There was some interesting news from the Palace last week which readers will, I know, be anxious to hear.
But I must come clean and reveal that this column is not reporting on the latest developments from Buckingham or Kensington Palaces. Rather, it’s about one of South London’s finest, Crystal Palace FC, and in particular, its star centre back, Mamadou Sakho.
It’s a complicated story, and it stemmed from a doping investigation in 2016. The upshot was that Mr. Sakho was acquitted by UEFA of taking a prohibited performance-enhancing substance.
However, in August 2016 and again in April 2017, the World Anti-Doping Agency (WADA), in the form of WADA’s Senior Manager for Media Relations and Communications, despatched two emails, one to the Telegraph, and one to the Guardian. The emails were seen by four people, though naturally, the subsequent articles were read by many more.
Mr. Sakho sued WADA on the basis of what he considered to be the defamatory content of the emails, asserting that they meant he was a drugs cheat. As was his right, he chose not to sue the Telegraph or the Guardian. The issue, however, was whether their articles had any relevance to his case against WADA with regard to “serious harm” and damages.
As usual, there was a preliminary hearing on meaning and these other issues.
As Mrs. Justice Steyn said in her judgment, the heart of the case was this:
“In a case such as this, where it is said that the primary publications were to four people, whereas the republications were published to millions, it is important to determine whether there is, as [WADA] contends, a stark difference in the level of gravity of the imputations conveyed by the republications compared to the primary publications”.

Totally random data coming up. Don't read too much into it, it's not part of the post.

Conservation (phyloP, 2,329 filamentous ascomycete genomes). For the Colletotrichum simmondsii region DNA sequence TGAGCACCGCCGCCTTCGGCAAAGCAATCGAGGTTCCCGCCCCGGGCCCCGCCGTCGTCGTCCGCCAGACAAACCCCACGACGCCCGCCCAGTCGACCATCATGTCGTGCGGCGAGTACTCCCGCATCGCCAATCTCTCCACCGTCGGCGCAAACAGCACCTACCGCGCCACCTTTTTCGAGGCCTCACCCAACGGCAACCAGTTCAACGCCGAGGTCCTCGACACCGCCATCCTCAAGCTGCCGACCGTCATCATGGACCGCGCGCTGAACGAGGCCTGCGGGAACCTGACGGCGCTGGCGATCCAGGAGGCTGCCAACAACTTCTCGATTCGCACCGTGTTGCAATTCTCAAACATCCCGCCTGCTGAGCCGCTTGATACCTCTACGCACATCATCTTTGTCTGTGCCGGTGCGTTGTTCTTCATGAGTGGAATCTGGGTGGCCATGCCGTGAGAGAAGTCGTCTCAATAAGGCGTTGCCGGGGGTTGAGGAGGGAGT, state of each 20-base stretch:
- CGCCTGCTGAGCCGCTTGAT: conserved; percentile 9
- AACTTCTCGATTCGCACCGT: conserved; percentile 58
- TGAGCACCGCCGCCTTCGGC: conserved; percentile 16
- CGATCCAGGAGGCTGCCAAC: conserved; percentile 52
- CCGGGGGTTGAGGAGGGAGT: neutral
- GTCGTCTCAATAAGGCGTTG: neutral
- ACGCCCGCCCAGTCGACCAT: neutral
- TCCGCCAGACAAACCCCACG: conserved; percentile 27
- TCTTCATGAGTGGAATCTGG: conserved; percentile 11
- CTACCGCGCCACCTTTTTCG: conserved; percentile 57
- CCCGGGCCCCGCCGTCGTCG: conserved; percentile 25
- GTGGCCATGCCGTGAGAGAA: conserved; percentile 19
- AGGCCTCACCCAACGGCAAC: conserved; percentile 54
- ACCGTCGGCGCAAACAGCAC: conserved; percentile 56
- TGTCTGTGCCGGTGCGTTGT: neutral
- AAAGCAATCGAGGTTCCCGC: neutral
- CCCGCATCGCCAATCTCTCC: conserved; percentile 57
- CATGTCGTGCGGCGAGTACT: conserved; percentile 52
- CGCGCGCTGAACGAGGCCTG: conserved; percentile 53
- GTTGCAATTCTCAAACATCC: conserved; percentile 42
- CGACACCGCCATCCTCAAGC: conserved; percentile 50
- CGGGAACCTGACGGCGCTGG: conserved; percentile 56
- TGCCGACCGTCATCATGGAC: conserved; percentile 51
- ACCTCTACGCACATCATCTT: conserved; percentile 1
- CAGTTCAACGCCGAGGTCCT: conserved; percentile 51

But the conundrum which faced the Court was that the claim raised a new and unique issue: the Judge said that there does not appear to be any precedent for determining the meaning of republished allegations (contained in the articles) which had not been sued on, unlike the original allegations (contained in the emails).
But despite this, the Judge decided that it was appropriate to determine the meanings of the articles because they were pertinent to whether “serious harm” had been caused to Mr. Sakho’s reputation by the emails.
After a detailed review of the facts and the law, the Court found that the meaning of both emails was that Mr. Sakho had been guilty of taking a prohibited performance-enhancing substance, and that the meaning of both articles was that the claimant had been absolved of taking a prohibited performance-enhancing substance.
The case will now continue and at trial, the Court will have to decide whether the defamatory meaning of the emails, despite the articles, caused serious harm to Mr. Sakho’s reputation; or conversely, whether the effect of the articles is that his reputation has not been seriously harmed.
This is all very interesting for lawyers, but does this development have any relevance for working journalists?
Well, as ever, it depends. On the one hand, the facts of the case are very unusual, hence the Judge’s statement that no precedent had been found. It’s not a scenario that’s likely to keep reporters and editors awake at night.
On the other hand, if journalists are ever faced with unusual facts such as in this case, the meaning of what they have written may well be determined by reference to the actions and publications of others, over whom they have no influence or control.
It just adds a whole new level of uncertainty to the process of understanding what words mean, and whether the reputation of the subject of the story has been seriously harmed.